Tag Archives: Expertise

January 31, 2013

Learning To Be The Next Eric Clapton Or Tiger Woods

via Dan Peterson

Despite being a well-respected cognitive psychology professor at New York University, Gary Marcus had a secret ambition; to shred amazing riffs that would make Eric Clapton envious. The fact that he had been gently told as a child he had no sense of rhythm or tone did not discourage his dream. With a one year sabbatical from NYU available, he turned himself into a lab experiment of how to teach a middle-aged dog new “licks”. At about the same time, Dan McLaughlin was growing restless with his career as a commercial photographer in Portland. To him, life as a professional golfer seemed to be the dream destination if only he could …

read more

Tags: , , , , , , , , , , ,

January 28, 2012

Searching For The Secret To Success In Sports

via Dan Peterson

An athlete’s level of greatness is often measured by the opinions of his or her peers while they’re playing.  Being recognized as one of the best by those who understand what it takes is rare.  The mystery lies in the secret ingredient that separates the great players from the masses. After 17 seasons, Paul Scholes of Manchester United thought he had played in his final tribute game last summer and would become a coach at the club he’s been part of since his teens.  Yet, in a surprise to everyone, he suited up for an FA Cup match earlier this month and is planning to stay on the active roster through …

read more

Tags: , , , , , ,

August 17, 2011

The science behind choking

via Dan Peterson

Free throw shooting in basketball offers one of the best opportunities to look at the effects of pressure on athletic performance.  Most NBA players can stand around in an empty gym and knock down free throw after free throw.  It’s one of those skills that has been so refined by deliberate practice that it’s basically performed on autopilot.  But it’s a different story to put that same player in a pressure-packed situation, in front of a crowd, with the game on the line.  In research conducted by Art Markman at the University of Texas, it appears that NBA players are more likely to choke in critical, late-game situations: The  highest pressure …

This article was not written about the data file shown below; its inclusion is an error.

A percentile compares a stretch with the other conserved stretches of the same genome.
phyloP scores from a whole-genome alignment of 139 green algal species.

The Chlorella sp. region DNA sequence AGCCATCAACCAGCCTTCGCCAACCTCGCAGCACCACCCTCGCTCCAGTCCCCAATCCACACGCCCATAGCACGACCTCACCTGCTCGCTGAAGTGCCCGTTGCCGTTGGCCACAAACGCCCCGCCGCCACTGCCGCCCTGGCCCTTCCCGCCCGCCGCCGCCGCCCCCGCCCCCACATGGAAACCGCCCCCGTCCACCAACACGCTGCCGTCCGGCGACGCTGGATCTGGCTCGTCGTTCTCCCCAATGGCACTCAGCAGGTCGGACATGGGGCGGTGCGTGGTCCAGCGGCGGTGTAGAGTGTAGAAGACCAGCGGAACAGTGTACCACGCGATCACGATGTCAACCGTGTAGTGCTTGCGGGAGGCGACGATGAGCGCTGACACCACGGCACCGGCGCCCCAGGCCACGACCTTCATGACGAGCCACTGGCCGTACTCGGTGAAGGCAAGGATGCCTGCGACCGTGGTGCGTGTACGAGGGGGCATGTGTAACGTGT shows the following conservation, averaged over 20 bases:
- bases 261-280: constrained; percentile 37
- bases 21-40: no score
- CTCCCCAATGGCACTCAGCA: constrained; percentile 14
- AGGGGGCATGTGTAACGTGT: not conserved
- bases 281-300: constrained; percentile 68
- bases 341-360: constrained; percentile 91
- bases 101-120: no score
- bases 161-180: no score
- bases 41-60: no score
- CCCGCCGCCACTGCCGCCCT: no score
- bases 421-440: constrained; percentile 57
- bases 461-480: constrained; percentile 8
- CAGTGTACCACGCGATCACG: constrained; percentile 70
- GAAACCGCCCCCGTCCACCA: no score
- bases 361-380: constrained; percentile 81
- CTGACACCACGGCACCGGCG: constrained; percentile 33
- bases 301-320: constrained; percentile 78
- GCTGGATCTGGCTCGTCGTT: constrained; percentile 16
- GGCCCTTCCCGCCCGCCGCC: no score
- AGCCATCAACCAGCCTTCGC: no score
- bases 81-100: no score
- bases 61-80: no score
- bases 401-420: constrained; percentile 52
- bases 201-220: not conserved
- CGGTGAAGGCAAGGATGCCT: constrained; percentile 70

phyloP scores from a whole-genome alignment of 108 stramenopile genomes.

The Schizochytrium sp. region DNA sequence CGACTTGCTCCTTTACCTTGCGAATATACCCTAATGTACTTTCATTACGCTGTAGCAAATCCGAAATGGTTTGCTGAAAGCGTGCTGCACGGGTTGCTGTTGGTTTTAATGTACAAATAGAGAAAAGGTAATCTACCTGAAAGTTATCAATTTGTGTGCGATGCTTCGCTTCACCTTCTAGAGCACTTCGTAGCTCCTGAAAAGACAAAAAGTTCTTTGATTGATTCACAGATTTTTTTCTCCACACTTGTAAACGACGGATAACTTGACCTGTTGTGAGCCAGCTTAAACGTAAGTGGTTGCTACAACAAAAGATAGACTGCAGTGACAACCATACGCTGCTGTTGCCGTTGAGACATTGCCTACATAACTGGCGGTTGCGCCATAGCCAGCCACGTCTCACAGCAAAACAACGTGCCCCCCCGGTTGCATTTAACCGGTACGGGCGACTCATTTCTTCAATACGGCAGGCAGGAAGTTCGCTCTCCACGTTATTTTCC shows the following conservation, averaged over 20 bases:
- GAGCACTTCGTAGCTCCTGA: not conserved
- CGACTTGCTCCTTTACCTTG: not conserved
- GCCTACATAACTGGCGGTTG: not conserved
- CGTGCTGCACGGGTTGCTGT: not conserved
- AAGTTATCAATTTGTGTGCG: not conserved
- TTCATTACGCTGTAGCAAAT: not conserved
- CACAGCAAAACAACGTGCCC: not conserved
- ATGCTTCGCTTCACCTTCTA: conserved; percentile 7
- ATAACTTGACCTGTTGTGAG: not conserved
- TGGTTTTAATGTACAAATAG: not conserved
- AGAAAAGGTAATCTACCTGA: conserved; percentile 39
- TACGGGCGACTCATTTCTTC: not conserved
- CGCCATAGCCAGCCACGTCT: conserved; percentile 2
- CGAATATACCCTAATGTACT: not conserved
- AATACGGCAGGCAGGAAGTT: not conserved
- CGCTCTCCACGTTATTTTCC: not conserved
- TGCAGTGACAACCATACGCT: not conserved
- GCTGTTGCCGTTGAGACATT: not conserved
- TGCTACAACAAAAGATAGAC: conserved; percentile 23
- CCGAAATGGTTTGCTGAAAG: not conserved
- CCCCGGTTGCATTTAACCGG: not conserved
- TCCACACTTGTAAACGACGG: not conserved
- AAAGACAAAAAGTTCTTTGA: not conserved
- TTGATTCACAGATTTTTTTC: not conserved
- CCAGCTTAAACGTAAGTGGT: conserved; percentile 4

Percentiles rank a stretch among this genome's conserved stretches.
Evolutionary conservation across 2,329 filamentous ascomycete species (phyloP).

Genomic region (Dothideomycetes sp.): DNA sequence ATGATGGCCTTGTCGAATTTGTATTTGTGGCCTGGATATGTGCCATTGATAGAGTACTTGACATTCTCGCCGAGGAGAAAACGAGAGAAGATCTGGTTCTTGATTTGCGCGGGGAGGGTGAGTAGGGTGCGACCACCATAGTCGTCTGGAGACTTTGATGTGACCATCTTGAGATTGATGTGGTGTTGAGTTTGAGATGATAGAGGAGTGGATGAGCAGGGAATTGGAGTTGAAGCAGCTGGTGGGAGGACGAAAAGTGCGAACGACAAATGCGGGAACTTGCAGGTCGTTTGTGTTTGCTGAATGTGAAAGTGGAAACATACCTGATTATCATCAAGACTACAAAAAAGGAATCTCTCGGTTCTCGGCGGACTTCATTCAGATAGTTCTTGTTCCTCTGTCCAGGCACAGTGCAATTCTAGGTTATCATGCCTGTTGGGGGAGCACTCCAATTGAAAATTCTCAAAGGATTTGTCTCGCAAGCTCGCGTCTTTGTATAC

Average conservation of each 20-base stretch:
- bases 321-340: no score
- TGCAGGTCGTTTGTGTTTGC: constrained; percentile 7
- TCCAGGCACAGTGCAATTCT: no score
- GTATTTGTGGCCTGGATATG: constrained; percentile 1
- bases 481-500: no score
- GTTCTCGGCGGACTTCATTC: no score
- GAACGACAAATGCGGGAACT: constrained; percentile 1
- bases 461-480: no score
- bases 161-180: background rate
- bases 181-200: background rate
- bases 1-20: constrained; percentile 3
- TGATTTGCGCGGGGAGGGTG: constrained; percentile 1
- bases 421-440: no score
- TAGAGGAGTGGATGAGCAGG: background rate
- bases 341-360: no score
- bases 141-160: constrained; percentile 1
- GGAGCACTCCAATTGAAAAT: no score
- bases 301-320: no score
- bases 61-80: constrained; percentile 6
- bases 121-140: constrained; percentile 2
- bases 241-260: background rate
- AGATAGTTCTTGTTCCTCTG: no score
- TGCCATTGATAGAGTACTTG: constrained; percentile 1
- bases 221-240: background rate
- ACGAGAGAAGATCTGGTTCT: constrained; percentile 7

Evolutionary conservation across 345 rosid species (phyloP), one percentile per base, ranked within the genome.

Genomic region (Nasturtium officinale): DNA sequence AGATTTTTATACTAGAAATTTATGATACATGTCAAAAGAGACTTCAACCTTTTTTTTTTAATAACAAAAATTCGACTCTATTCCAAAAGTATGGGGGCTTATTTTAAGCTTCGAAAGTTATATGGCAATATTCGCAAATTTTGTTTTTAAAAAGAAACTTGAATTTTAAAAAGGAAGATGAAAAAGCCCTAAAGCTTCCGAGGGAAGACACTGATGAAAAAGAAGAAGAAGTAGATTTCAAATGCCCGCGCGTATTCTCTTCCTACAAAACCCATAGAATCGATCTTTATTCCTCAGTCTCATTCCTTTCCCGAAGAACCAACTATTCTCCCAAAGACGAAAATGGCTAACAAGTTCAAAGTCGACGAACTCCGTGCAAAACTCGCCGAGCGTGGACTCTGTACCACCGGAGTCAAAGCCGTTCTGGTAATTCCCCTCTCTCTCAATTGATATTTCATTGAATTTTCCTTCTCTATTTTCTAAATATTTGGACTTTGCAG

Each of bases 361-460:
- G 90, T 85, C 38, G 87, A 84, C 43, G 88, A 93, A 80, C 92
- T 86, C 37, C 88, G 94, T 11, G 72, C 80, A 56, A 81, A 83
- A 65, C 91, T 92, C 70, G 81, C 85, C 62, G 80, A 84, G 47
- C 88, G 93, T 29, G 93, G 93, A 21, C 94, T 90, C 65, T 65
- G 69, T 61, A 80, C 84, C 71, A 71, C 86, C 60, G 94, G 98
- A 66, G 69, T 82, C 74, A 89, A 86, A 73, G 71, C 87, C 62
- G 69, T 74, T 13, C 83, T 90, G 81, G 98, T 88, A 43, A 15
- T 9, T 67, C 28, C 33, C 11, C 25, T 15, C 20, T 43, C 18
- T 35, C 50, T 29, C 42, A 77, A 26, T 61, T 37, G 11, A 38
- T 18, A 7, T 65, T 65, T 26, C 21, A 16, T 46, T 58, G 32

read more

Tags: , , , , ,

August 16, 2011

The 10,000 hour rule and expert athletic performance

via Dan Peterson

Some of the oldest and most prominent cliches that athletes are fed on a day-in, day-out basis revolve around practice (e.g. “practice makes perfect”).  Like a lot of cliches, these sayings are boring but turn out to be true. Recently, research surrounding the concept of practice and expertise has begun to be supported by neuroscience.  Best selling books like Malcolm Gladwells’ Outliers and Daniel Coyle’s The Talent Code have taken aim at traditional conceptions of talent, arguing that rather than an innate predisposition toward greatness, the limiting factor in expertise and achievement is actually grit, tenacity and the willingness to put in countless hours practicing a skill. Specifically, K Anders Ericcson …

read more

Tags: , , , , ,

July 22, 2011

When experts are wrong

via Dan Peterson

In the same way that exceptions teach a lot about rules, the failures of experts can be as instructive about the nature of expertise as their successes. Here is a great segment from BBC Radio with Dan Gardner, the author of Future Babble, a new book about why experts who make predictions turn out to be so wrong so often. The book focuses on the fallibility of certain types of experts: economists, political experts, journalists and intelligence experts. It turns out that the average expert is only about as accurate as random chance, or, in the words of the author, “a dart-throwing chimpanzee”. Even further, it turns out that the fame …